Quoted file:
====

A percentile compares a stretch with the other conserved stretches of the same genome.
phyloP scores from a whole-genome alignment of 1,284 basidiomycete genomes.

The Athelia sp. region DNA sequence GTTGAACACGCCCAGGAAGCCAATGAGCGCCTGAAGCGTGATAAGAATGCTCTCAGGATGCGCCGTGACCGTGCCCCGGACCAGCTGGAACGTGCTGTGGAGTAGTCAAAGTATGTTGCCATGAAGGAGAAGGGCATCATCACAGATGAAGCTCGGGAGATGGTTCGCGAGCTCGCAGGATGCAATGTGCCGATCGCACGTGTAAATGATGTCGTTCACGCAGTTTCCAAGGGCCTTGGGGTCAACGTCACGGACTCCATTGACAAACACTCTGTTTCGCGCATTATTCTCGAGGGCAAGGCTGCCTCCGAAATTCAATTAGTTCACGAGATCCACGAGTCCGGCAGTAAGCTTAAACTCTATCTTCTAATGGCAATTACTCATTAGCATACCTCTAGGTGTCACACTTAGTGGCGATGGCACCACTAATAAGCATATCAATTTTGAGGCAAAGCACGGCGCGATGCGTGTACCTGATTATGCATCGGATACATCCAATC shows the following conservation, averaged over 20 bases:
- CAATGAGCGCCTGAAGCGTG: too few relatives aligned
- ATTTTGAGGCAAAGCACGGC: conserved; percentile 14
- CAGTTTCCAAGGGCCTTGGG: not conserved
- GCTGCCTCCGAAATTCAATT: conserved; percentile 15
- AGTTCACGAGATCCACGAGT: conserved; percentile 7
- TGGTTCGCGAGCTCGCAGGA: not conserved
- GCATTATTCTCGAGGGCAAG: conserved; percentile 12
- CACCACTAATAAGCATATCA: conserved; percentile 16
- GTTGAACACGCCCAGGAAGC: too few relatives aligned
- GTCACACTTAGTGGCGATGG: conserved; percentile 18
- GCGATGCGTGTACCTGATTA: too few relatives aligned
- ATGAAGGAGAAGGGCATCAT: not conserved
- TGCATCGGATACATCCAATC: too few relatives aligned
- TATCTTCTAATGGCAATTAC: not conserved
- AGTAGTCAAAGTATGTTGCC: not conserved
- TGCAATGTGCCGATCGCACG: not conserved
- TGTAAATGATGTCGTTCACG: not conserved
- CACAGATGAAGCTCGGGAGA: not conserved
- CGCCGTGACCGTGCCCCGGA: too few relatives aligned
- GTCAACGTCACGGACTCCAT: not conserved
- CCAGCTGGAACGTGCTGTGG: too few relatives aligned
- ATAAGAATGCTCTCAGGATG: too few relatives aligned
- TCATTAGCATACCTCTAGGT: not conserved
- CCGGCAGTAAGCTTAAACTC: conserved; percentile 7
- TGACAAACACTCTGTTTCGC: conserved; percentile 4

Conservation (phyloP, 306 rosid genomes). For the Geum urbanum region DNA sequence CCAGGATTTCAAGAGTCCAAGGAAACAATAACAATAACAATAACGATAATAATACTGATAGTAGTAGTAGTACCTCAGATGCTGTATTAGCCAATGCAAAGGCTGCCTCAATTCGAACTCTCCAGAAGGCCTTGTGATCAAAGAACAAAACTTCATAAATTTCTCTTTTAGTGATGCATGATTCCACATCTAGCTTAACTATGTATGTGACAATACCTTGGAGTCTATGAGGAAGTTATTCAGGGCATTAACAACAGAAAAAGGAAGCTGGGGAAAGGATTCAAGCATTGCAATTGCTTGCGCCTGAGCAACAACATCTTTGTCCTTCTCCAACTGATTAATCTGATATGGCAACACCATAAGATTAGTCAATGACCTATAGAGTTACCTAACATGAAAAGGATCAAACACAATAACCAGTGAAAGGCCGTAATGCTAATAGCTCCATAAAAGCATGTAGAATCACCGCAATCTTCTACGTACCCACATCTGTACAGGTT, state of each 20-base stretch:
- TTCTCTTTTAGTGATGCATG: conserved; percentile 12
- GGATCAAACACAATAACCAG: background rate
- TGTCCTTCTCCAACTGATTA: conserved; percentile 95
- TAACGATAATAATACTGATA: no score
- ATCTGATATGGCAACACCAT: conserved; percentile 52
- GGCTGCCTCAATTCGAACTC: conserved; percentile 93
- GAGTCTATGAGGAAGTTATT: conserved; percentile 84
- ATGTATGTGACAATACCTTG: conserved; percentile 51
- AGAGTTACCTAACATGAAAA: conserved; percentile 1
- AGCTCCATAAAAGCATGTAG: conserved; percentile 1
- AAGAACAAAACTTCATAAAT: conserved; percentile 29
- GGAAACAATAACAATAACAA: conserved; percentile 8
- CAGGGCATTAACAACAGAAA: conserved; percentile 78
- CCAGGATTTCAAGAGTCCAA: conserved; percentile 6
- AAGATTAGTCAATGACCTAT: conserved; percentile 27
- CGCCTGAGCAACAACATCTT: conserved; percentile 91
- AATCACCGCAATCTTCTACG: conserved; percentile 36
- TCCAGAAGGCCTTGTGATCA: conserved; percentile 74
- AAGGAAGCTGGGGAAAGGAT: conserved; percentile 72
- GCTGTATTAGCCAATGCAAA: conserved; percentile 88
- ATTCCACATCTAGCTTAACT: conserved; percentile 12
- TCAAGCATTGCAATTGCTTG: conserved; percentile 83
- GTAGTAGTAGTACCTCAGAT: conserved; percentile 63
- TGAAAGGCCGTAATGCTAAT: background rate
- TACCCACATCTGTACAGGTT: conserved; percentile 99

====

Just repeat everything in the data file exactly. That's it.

A percentile compares a stretch with the other conserved stretches of the same genome.
phyloP scores from a whole-genome alignment of 1,284 basidiomycete genomes.

The Athelia sp. region DNA sequence GTTGAACACGCCCAGGAAGCCAATGAGCGCCTGAAGCGTGATAAGAATGCTCTCAGGATGCGCCGTGACCGTGCCCCGGACCAGCTGGAACGTGCTGTGGAGTAGTCAAAGTATGTTGCCATGAAGGAGAAGGGCATCATCACAGATGAAGCTCGGGAGATGGTTCGCGAGCTCGCAGGATGCAATGTGCCGATCGCACGTGTAAATGATGTCGTTCACGCAGTTTCCAAGGGCCTTGGGGTCAACGTCACGGACTCCATTGACAAACACTCTGTTTCGCGCATTATTCTCGAGGGCAAGGCTGCCTCCGAAATTCAATTAGTTCACGAGATCCACGAGTCCGGCAGTAAGCTTAAACTCTATCTTCTAATGGCAATTACTCATTAGCATACCTCTAGGTGTCACACTTAGTGGCGATGGCACCACTAATAAGCATATCAATTTTGAGGCAAAGCACGGCGCGATGCGTGTACCTGATTATGCATCGGATACATCCAATC shows the following conservation, averaged over 20 bases:
- CAATGAGCGCCTGAAGCGTG: too few relatives aligned
- ATTTTGAGGCAAAGCACGGC: conserved; percentile 14
- CAGTTTCCAAGGGCCTTGGG: not conserved
- GCTGCCTCCGAAATTCAATT: conserved; percentile 15
- AGTTCACGAGATCCACGAGT: conserved; percentile 7
- TGGTTCGCGAGCTCGCAGGA: not conserved
- GCATTATTCTCGAGGGCAAG: conserved; percentile 12
- CACCACTAATAAGCATATCA: conserved; percentile 16
- GTTGAACACGCCCAGGAAGC: too few relatives aligned
- GTCACACTTAGTGGCGATGG: conserved; percentile 18
- GCGATGCGTGTACCTGATTA: too few relatives aligned
- ATGAAGGAGAAGGGCATCAT: not conserved
- TGCATCGGATACATCCAATC: too few relatives aligned
- TATCTTCTAATGGCAATTAC: not conserved
- AGTAGTCAAAGTATGTTGCC: not conserved
- TGCAATGTGCCGATCGCACG: not conserved
- TGTAAATGATGTCGTTCACG: not conserved
- CACAGATGAAGCTCGGGAGA: not conserved
- CGCCGTGACCGTGCCCCGGA: too few relatives aligned
- GTCAACGTCACGGACTCCAT: not conserved
- CCAGCTGGAACGTGCTGTGG: too few relatives aligned
- ATAAGAATGCTCTCAGGATG: too few relatives aligned
- TCATTAGCATACCTCTAGGT: not conserved
- CCGGCAGTAAGCTTAAACTC: conserved; percentile 7
- TGACAAACACTCTGTTTCGC: conserved; percentile 4

Conservation (phyloP, 306 rosid genomes). For the Geum urbanum region DNA sequence CCAGGATTTCAAGAGTCCAAGGAAACAATAACAATAACAATAACGATAATAATACTGATAGTAGTAGTAGTACCTCAGATGCTGTATTAGCCAATGCAAAGGCTGCCTCAATTCGAACTCTCCAGAAGGCCTTGTGATCAAAGAACAAAACTTCATAAATTTCTCTTTTAGTGATGCATGATTCCACATCTAGCTTAACTATGTATGTGACAATACCTTGGAGTCTATGAGGAAGTTATTCAGGGCATTAACAACAGAAAAAGGAAGCTGGGGAAAGGATTCAAGCATTGCAATTGCTTGCGCCTGAGCAACAACATCTTTGTCCTTCTCCAACTGATTAATCTGATATGGCAACACCATAAGATTAGTCAATGACCTATAGAGTTACCTAACATGAAAAGGATCAAACACAATAACCAGTGAAAGGCCGTAATGCTAATAGCTCCATAAAAGCATGTAGAATCACCGCAATCTTCTACGTACCCACATCTGTACAGGTT, state of each 20-base stretch:
- TTCTCTTTTAGTGATGCATG: conserved; percentile 12
- GGATCAAACACAATAACCAG: background rate
- TGTCCTTCTCCAACTGATTA: conserved; percentile 95
- TAACGATAATAATACTGATA: no score
- ATCTGATATGGCAACACCAT: conserved; percentile 52
- GGCTGCCTCAATTCGAACTC: conserved; percentile 93
- GAGTCTATGAGGAAGTTATT: conserved; percentile 84
- ATGTATGTGACAATACCTTG: conserved; percentile 51
- AGAGTTACCTAACATGAAAA: conserved; percentile 1
- AGCTCCATAAAAGCATGTAG: conserved; percentile 1
- AAGAACAAAACTTCATAAAT: conserved; percentile 29
- GGAAACAATAACAATAACAA: conserved; percentile 8
- CAGGGCATTAACAACAGAAA: conserved; percentile 78
- CCAGGATTTCAAGAGTCCAA: conserved; percentile 6
- AAGATTAGTCAATGACCTAT: conserved; percentile 27
- CGCCTGAGCAACAACATCTT: conserved; percentile 91
- AATCACCGCAATCTTCTACG: conserved; percentile 36
- TCCAGAAGGCCTTGTGATCA: conserved; percentile 74
- AAGGAAGCTGGGGAAAGGAT: conserved; percentile 72
- GCTGTATTAGCCAATGCAAA: conserved; percentile 88
- ATTCCACATCTAGCTTAACT: conserved; percentile 12
- TCAAGCATTGCAATTGCTTG: conserved; percentile 83
- GTAGTAGTAGTACCTCAGAT: conserved; percentile 63
- TGAAAGGCCGTAATGCTAAT: background rate
- TACCCACATCTGTACAGGTT: conserved; percentile 99